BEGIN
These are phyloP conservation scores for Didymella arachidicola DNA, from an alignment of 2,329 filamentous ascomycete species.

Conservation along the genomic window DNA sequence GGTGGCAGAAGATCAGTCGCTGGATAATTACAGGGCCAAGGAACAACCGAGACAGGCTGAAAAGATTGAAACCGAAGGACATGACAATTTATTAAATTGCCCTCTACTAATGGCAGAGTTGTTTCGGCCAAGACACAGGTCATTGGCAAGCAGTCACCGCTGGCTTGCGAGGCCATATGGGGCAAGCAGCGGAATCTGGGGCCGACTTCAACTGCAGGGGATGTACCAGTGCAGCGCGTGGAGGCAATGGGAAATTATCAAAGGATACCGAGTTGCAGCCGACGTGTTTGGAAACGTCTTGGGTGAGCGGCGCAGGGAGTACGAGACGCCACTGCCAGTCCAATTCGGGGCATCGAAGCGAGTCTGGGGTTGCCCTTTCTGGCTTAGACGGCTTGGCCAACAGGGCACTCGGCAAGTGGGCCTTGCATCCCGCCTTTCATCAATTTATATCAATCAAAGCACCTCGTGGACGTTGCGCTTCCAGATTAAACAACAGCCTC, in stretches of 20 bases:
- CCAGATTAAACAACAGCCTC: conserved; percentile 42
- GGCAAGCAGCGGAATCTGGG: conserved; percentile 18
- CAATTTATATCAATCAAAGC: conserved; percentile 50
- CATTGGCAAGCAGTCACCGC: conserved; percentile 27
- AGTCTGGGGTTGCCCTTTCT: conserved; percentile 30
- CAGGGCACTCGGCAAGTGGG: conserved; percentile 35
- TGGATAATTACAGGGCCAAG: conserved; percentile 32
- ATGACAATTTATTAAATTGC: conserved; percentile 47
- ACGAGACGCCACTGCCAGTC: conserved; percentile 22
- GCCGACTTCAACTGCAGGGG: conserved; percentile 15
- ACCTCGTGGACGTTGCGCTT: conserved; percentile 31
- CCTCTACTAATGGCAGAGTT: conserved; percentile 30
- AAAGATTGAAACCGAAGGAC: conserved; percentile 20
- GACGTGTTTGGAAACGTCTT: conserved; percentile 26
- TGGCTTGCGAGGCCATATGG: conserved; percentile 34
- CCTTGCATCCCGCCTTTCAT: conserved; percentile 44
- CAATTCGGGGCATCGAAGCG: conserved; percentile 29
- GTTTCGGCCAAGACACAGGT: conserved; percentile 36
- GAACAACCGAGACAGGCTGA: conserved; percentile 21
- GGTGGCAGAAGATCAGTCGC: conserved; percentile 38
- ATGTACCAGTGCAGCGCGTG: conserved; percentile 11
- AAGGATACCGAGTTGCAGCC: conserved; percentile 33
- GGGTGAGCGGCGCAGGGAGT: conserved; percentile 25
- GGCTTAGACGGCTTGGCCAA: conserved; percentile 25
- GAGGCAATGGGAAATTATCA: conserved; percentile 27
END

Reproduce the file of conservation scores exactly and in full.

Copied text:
These are phyloP conservation scores for Didymella arachidicola DNA, from an alignment of 2,329 filamentous ascomycete species.

Conservation along the genomic window DNA sequence GGTGGCAGAAGATCAGTCGCTGGATAATTACAGGGCCAAGGAACAACCGAGACAGGCTGAAAAGATTGAAACCGAAGGACATGACAATTTATTAAATTGCCCTCTACTAATGGCAGAGTTGTTTCGGCCAAGACACAGGTCATTGGCAAGCAGTCACCGCTGGCTTGCGAGGCCATATGGGGCAAGCAGCGGAATCTGGGGCCGACTTCAACTGCAGGGGATGTACCAGTGCAGCGCGTGGAGGCAATGGGAAATTATCAAAGGATACCGAGTTGCAGCCGACGTGTTTGGAAACGTCTTGGGTGAGCGGCGCAGGGAGTACGAGACGCCACTGCCAGTCCAATTCGGGGCATCGAAGCGAGTCTGGGGTTGCCCTTTCTGGCTTAGACGGCTTGGCCAACAGGGCACTCGGCAAGTGGGCCTTGCATCCCGCCTTTCATCAATTTATATCAATCAAAGCACCTCGTGGACGTTGCGCTTCCAGATTAAACAACAGCCTC, in stretches of 20 bases:
- CCAGATTAAACAACAGCCTC: conserved; percentile 42
- GGCAAGCAGCGGAATCTGGG: conserved; percentile 18
- CAATTTATATCAATCAAAGC: conserved; percentile 50
- CATTGGCAAGCAGTCACCGC: conserved; percentile 27
- AGTCTGGGGTTGCCCTTTCT: conserved; percentile 30
- CAGGGCACTCGGCAAGTGGG: conserved; percentile 35
- TGGATAATTACAGGGCCAAG: conserved; percentile 32
- ATGACAATTTATTAAATTGC: conserved; percentile 47
- ACGAGACGCCACTGCCAGTC: conserved; percentile 22
- GCCGACTTCAACTGCAGGGG: conserved; percentile 15
- ACCTCGTGGACGTTGCGCTT: conserved; percentile 31
- CCTCTACTAATGGCAGAGTT: conserved; percentile 30
- AAAGATTGAAACCGAAGGAC: conserved; percentile 20
- GACGTGTTTGGAAACGTCTT: conserved; percentile 26
- TGGCTTGCGAGGCCATATGG: conserved; percentile 34
- CCTTGCATCCCGCCTTTCAT: conserved; percentile 44
- CAATTCGGGGCATCGAAGCG: conserved; percentile 29
- GTTTCGGCCAAGACACAGGT: conserved; percentile 36
- GAACAACCGAGACAGGCTGA: conserved; percentile 21
- GGTGGCAGAAGATCAGTCGC: conserved; percentile 38
- ATGTACCAGTGCAGCGCGTG: conserved; percentile 11
- AAGGATACCGAGTTGCAGCC: conserved; percentile 33
- GGGTGAGCGGCGCAGGGAGT: conserved; percentile 25
- GGCTTAGACGGCTTGGCCAA: conserved; percentile 25
- GAGGCAATGGGAAATTATCA: conserved; percentile 27